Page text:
Problem is, many farmers hate the checkoffs because they think the funds (which come from their sales) are not spent on things that actually help them but instead fund trade associations that are often dominated by meatpackers and processors. The USDA has a long history of poor oversight of the funds, which allows a lot of industry mischief that doesn’t benefit farmers. Creating a checkoff program for all organic products is controversial and we and many farmers oppose it.
5. Nutrition Safety Net: Not surprisingly, both committees took big swipes at the Supplemental Nutrition Assistance Program (or SNAP, formerly known as food stamps) that provides a nutrition safety net for lower-income people. More than half of the overall savings found in the House bill were created by cutting SNAP by $20 billion. These cuts were five times bigger than the still-too-large $4 billion cut by the Senate committee. The cuts would squeeze people off SNAP largely by making it harder for people to qualify for the program. This was a topic of fierce debate in the House committee and will be a major issue on the House floor. Last year, the full House never voted on the Farm Bill, in large part because of controversy over food stamps.
6. Commodity Programs: Both the House and Senate bills end direct payments to farmers raising commodity crops and shift them towards crop insurance instead of government commodity programs. There was a big fight in the House committee over the dairy program, one that is sure to continue when the bill goes to the House floor. The House committee’s bill includes a program designed by Ag Committee Ranking Member Collin Peterson (D-MN) that creates a program to pay dairy farmers when the margin between the price of their milk and the cost of the feed they buy drops below a set level. It also has mechanisms to discourage overproduction of milk when prices are low. Dairy processing companies that love buying cheap milk from farmers hate this program and fought hard to get it out of the bill but were unsuccessful. The Peterson program is more popular with dairy farmers, but doesn’t actually do enough to ensure that the price farmers receive for their milk reflects their total production costs, according to family dairy farmers.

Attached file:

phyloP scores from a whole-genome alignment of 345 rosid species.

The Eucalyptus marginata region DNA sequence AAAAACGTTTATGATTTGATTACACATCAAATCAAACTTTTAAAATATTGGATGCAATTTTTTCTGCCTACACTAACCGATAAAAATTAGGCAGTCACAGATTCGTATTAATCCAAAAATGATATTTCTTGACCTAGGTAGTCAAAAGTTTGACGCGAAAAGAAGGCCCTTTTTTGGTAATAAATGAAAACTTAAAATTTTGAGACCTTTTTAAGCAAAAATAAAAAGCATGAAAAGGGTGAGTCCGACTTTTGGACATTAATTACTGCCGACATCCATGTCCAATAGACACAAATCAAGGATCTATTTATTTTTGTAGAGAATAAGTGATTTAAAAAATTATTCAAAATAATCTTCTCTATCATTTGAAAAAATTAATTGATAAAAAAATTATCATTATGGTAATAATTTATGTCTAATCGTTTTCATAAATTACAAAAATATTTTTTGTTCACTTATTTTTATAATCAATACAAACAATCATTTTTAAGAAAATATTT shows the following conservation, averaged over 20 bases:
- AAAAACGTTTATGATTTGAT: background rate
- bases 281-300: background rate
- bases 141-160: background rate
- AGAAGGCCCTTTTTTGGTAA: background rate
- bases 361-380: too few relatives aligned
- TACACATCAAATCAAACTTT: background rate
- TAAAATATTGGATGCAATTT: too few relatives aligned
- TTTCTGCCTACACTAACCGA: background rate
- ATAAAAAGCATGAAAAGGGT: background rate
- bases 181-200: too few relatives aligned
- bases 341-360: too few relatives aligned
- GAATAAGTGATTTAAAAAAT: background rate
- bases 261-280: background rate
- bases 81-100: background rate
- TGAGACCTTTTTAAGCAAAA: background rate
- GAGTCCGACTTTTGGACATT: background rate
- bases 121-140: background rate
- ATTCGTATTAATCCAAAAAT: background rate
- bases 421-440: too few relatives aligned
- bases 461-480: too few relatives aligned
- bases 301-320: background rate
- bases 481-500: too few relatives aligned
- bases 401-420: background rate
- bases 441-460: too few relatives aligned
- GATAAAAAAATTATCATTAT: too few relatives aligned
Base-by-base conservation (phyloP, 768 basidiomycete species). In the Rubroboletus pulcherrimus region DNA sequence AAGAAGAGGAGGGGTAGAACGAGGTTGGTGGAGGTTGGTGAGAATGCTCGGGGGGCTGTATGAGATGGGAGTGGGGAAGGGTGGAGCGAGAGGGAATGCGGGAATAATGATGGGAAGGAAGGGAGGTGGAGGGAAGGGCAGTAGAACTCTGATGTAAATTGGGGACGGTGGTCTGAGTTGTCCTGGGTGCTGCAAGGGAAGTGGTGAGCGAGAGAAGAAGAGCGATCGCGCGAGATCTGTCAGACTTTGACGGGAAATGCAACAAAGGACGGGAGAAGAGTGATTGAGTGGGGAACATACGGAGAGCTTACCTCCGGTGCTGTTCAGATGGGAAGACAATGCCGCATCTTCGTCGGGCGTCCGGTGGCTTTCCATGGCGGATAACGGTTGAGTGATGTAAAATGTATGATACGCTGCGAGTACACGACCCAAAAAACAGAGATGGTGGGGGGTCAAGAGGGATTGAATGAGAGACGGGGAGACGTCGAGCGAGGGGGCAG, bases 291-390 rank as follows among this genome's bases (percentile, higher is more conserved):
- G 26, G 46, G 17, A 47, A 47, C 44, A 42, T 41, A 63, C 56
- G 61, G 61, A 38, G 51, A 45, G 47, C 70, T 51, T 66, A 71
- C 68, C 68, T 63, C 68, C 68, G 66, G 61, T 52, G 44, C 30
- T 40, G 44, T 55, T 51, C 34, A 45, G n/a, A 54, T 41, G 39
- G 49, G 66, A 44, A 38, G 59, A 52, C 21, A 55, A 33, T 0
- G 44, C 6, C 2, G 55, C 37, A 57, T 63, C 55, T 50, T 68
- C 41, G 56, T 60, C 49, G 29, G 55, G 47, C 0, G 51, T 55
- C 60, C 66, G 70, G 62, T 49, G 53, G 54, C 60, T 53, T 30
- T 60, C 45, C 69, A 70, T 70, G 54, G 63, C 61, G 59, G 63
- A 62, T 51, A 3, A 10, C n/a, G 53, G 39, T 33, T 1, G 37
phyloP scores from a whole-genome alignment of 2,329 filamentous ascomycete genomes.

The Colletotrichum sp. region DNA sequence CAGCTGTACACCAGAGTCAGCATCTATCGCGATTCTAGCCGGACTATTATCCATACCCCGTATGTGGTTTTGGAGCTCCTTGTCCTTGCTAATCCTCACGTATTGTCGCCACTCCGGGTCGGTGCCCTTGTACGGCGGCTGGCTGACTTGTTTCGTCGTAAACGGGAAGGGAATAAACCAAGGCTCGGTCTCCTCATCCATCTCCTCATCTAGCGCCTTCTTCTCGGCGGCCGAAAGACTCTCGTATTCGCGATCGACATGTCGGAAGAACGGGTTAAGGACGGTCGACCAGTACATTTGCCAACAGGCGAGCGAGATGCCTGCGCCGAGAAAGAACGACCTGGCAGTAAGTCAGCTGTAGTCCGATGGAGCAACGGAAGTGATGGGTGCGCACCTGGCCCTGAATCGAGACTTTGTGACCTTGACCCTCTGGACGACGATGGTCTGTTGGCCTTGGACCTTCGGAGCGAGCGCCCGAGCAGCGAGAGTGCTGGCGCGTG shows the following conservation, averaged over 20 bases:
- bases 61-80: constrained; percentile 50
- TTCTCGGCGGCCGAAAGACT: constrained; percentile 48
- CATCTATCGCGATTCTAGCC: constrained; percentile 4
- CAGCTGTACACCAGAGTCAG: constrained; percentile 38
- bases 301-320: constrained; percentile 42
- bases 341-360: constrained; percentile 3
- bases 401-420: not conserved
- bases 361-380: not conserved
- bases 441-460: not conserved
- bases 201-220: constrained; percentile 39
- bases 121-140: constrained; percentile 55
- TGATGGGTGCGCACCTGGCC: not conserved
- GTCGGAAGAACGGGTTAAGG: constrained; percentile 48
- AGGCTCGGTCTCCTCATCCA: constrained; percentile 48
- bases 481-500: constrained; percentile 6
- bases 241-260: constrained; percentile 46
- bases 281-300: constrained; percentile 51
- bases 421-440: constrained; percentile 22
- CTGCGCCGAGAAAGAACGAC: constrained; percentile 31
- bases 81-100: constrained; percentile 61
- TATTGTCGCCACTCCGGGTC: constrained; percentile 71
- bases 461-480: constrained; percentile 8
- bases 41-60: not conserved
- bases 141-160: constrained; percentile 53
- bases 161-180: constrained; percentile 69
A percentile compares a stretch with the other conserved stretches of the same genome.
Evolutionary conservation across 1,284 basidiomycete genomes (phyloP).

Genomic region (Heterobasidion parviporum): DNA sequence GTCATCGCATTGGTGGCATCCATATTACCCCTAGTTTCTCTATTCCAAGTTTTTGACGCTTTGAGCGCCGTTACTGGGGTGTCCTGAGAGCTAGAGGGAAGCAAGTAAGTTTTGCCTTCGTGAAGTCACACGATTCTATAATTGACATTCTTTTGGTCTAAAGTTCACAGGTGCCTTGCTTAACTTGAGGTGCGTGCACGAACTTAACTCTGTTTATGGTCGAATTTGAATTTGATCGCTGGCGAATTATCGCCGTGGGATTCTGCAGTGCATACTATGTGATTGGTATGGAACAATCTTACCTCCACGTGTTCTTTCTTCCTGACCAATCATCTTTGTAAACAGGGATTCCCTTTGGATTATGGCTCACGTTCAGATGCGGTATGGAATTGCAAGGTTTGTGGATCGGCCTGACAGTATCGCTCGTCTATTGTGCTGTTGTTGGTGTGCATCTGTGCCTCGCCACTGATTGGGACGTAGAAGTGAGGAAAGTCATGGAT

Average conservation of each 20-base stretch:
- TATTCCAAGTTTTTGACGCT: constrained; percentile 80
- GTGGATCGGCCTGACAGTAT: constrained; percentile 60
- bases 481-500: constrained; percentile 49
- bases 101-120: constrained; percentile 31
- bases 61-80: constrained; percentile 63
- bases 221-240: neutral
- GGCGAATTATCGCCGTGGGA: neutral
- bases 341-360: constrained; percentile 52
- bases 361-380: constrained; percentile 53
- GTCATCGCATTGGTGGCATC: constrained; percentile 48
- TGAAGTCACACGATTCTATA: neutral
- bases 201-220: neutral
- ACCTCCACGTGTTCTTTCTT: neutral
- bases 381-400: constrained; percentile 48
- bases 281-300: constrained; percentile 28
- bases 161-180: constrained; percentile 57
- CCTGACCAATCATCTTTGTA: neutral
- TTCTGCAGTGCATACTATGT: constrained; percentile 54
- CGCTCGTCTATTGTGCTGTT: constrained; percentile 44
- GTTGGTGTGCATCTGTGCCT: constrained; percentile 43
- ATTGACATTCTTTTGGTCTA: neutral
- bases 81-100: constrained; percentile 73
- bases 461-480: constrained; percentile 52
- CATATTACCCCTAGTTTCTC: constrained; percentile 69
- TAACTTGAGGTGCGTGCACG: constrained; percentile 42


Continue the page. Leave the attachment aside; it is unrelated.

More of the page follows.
7. Conservation: Conservation programs to protect fragile land, like the Conservation Security Program, have taken a beating in the last several rounds of budget cutting and Farm Bill extensions. This hasn’t really improved in either the House or Senate bills; both sides reduced funding for conservation by combining or eliminating existing programs. The Senate bill includes a requirement that farmers receiving government support to pay crop insurance premiums must be in compliance with conservation standards (conservation compliance was already required for the commodity programs). The Senate bill also added a focus on protecting bees and other pollinators and includes veterans to the list of types of farmers with designated conservation programs.
8. Beginning Farmers and Local Food: There were some improvements in programs for beginning and socially disadvantaged farmers, including a measure in the House bill to create a Socially Disadvantaged Farmer and Rancher Policy Center and support in both the House and Senate bills for the Healthy Food Financing Initiative, which provides funding to help site retailers selling fresh food in underserved communities.
9. House Amendment Attack’s States Ability to Regulate Food and Agriculture: An amendment by Rep. Steve King (R-IA) would effectively overturn state laws that set food and agriculture standards that are higher than federal rules. The broad measure is an attack on laws passed by states to establish more humane livestock rules (the purported aim of the amendment) but would also prevent states from setting stronger food safety rules, agriculture product standards, protections against invasive pests or livestock diseases or conceivably even efforts to label GE foods. Federal law should set a floor not a ceiling on what local citizens want in the food and farming systems; this language must be removed as the Farm Bill moves forwards.
We’ll have more news next week about when the full Senate will vote on the Farm Bill and what you can do to make the bill better.